sQuid – the company that created smartcard and digital wallet technologies used in school payment systems across the United Kingdom, and provides safe cashless payments on buses for those without bankcards – demonstrated its projects in Kenya, Somalia and now Nigeria to Mr Raab, which include pioneering education technology programmes and large scale cashless payment distributions, which help marginalised communities improve children’s education and family livelihoods.
Adam Smith, sQuid CEO and also a director of Nucleus, explained: “sQuid’s projects are perfect examples of British cutting-edge technology solving very complex problems worldwide. We’re very excited that Mr Raab has shown such interest in our company, and encouraged us to continue flying the flag. Our new project working with Nigerian schools will help build a better future for thousands of children in over 100 communities, using digital tools and on-the-ground support to encourage greater engagement in education in often very difficult situations.”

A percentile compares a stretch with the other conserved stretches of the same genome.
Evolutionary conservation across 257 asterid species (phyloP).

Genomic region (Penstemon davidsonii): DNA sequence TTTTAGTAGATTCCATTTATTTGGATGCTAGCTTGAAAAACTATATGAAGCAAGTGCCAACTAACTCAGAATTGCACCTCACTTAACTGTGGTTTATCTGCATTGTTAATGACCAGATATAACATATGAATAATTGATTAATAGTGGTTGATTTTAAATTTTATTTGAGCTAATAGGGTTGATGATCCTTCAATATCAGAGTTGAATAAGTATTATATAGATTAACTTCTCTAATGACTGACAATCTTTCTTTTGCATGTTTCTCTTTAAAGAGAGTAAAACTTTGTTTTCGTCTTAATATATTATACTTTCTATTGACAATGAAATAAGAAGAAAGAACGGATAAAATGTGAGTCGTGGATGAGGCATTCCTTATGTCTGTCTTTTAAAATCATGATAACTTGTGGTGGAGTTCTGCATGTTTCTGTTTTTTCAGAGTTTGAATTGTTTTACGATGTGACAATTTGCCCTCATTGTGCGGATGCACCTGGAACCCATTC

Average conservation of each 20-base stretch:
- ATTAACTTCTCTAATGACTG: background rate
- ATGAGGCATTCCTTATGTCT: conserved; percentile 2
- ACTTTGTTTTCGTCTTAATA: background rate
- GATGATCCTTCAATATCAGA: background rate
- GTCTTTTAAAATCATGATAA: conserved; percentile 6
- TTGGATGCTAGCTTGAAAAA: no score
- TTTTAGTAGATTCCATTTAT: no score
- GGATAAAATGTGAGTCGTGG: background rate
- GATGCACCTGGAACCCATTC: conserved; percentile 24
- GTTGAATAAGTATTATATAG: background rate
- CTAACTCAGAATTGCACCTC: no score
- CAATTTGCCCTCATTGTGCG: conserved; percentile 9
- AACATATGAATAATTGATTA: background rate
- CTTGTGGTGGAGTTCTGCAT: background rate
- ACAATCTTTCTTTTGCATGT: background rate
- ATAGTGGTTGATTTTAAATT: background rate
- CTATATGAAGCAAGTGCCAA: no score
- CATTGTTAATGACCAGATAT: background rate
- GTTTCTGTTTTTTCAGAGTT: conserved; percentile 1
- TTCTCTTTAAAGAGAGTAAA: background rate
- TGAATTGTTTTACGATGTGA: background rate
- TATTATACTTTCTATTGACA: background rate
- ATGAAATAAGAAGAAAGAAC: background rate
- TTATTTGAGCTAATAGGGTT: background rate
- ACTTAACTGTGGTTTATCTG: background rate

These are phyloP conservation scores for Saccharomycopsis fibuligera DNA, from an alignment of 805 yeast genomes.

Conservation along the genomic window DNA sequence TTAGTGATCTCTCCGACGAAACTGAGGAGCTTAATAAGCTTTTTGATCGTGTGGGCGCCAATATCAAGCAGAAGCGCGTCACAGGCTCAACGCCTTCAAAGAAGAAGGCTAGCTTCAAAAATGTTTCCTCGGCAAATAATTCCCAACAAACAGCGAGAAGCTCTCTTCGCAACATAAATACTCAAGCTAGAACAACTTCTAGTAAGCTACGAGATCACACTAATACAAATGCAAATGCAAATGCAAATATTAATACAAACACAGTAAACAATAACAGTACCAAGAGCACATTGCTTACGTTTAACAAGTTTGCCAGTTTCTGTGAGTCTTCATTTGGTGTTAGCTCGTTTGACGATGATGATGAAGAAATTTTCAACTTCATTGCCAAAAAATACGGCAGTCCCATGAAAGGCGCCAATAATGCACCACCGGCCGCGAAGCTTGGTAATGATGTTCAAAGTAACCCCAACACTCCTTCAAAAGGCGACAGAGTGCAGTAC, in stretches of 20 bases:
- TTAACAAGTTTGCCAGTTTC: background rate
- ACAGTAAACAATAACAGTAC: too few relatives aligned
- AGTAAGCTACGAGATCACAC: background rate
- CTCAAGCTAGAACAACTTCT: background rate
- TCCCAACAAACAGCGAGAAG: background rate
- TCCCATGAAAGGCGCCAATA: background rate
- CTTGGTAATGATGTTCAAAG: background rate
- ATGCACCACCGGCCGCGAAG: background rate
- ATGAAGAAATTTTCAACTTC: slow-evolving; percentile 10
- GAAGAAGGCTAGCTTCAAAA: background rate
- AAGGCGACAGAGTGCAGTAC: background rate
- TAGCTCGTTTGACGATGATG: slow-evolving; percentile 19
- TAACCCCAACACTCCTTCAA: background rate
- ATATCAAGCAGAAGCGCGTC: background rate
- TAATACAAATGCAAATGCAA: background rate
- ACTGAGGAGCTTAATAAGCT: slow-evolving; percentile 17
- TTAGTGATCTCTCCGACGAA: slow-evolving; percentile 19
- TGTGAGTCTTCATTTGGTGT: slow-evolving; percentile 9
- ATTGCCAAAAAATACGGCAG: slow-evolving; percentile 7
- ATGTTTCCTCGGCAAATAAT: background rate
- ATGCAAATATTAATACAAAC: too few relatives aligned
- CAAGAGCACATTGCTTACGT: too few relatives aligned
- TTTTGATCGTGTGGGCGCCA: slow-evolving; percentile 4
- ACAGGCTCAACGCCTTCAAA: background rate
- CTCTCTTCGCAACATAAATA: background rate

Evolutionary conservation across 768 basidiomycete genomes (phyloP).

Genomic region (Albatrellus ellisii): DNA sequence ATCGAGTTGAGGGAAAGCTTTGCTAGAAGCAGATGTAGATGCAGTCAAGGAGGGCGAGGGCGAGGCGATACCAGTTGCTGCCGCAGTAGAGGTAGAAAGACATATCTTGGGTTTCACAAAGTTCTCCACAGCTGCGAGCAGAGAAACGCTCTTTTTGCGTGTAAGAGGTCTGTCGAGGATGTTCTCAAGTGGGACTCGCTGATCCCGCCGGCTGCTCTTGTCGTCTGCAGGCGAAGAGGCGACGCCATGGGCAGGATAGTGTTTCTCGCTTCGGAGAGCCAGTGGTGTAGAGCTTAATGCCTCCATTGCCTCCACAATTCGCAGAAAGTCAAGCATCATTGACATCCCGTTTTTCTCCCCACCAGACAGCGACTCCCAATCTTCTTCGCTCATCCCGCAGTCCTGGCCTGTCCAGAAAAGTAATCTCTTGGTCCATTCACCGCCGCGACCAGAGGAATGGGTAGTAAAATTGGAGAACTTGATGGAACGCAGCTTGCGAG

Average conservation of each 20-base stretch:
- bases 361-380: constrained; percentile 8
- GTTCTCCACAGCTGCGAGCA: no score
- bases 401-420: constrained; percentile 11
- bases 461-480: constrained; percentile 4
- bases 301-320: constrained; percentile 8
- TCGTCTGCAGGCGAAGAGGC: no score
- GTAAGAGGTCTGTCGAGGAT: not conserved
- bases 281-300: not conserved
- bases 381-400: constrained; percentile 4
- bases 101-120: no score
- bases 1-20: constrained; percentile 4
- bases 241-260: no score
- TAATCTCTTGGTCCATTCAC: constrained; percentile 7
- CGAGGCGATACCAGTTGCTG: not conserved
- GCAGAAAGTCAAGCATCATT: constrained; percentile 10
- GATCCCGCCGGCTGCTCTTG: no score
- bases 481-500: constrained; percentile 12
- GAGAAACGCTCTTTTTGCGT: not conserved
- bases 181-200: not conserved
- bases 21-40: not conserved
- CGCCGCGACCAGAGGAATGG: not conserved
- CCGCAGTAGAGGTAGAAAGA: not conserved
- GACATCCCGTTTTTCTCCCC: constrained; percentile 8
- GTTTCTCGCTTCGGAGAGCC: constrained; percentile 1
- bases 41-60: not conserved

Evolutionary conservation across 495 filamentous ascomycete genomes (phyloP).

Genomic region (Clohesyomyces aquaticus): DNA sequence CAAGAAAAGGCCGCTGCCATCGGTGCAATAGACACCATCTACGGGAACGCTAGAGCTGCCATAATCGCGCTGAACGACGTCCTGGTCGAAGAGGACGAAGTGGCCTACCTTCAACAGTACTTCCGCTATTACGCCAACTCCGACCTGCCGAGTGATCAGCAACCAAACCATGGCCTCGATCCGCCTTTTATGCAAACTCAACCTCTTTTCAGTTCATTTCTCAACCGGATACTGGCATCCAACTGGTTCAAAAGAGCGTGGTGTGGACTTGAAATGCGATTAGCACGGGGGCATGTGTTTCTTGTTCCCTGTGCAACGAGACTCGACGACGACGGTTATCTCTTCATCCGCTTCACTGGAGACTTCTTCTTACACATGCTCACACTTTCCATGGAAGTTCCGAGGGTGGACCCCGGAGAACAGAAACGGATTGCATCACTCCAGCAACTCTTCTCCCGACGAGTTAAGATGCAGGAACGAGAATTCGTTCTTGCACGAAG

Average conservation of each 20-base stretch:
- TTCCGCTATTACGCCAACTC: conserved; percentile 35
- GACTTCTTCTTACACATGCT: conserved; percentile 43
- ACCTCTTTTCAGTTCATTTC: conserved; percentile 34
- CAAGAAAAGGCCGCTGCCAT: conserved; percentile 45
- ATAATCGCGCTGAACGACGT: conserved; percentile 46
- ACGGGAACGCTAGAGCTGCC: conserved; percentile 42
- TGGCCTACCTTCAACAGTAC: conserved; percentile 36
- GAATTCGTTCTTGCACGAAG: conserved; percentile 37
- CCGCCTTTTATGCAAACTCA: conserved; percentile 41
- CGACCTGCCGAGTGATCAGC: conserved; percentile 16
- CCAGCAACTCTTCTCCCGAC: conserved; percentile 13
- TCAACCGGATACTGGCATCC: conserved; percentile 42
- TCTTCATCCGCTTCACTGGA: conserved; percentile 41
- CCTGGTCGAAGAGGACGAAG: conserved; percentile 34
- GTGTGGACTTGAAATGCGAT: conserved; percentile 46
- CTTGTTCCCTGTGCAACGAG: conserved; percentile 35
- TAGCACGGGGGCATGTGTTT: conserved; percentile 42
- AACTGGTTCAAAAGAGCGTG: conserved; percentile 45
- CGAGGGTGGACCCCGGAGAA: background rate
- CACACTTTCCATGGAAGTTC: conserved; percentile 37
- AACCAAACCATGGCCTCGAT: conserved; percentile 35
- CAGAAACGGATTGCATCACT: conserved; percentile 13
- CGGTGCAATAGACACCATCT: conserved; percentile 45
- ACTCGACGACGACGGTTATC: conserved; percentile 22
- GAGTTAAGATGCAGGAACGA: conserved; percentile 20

sQuid has recently signed a contract with the Nigerian Universal Basic Education Commission (UBEC) to assist some of the northern states, focusing on improving attendance of children at school, driving up teaching standards and improving children’s learning. sQuid’s approach takes in the whole community and, in due course, aims to offer microfinance to help improve livelihoods.
sQuid’s award-winning iMlango project in Kenya has already boosted the education of 285,000 pupils and the training of nearly 5,000 teachers with its online tools, and encouraged sustainable growth in the communities by making microfinance available for parents – improving family incomes which in turn enables their children to attend school regularly.
Both the iMlango and iMukoko brands have been created by Nucleus.
For more information about sQuid please visit squidcard.com
For more information please contact Toby Burnham, press officer: +44 7990 555 290